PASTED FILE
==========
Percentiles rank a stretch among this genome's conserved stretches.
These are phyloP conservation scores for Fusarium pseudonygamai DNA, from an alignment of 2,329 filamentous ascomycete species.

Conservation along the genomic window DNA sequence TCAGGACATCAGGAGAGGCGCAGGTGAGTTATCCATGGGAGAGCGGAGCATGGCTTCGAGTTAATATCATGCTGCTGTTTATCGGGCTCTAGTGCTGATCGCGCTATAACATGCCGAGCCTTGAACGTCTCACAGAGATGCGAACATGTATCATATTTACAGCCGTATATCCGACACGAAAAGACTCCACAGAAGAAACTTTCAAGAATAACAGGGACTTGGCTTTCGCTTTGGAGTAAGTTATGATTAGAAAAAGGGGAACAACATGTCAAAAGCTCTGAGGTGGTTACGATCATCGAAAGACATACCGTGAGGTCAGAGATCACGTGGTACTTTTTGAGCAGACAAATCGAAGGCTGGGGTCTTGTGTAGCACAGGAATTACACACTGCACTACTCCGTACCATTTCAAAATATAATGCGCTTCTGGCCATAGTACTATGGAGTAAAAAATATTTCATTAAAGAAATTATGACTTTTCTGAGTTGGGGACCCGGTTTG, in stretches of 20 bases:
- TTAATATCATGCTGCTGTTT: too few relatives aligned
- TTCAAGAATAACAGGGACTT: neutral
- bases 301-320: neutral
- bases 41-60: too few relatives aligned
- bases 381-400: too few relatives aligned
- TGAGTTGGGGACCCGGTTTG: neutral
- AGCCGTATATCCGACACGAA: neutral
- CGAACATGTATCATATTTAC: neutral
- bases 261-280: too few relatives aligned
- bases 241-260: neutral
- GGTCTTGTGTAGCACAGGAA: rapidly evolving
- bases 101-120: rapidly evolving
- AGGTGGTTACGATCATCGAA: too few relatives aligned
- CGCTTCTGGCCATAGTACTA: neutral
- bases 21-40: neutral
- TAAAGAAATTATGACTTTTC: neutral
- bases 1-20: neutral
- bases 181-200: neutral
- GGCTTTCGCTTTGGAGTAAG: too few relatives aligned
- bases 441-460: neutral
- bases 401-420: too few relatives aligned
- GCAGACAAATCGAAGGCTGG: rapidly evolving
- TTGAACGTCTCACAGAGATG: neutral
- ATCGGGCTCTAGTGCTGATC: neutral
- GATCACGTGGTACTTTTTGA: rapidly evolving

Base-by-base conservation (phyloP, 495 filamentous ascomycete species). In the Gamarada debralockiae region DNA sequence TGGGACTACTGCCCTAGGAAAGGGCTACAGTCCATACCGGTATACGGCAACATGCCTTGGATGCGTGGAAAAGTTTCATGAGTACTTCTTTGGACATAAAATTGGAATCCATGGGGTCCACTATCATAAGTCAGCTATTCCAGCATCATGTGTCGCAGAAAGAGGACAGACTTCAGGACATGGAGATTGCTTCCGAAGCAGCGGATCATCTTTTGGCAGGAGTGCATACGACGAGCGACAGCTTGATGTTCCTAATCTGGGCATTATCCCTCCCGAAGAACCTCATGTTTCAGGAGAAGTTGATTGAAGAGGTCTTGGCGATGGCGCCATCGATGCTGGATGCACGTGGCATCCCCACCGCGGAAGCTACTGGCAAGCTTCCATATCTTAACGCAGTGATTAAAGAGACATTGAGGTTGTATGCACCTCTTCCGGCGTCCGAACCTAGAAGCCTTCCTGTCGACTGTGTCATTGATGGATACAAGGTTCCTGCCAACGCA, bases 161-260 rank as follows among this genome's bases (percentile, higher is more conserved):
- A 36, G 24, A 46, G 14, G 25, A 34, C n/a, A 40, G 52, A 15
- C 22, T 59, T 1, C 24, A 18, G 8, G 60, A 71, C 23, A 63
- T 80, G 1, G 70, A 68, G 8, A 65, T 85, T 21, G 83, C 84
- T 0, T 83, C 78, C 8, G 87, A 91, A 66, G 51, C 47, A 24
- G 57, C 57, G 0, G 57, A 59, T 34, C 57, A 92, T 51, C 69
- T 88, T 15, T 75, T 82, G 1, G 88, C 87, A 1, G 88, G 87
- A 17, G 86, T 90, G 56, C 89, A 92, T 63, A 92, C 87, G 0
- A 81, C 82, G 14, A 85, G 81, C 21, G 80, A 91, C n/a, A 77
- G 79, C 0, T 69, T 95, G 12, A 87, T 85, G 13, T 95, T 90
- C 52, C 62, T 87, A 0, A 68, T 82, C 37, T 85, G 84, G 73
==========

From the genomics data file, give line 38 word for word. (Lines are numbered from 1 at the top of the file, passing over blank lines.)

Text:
- G 79, C 0, T 69, T 95, G 12, A 87, T 85, G 13, T 95, T 90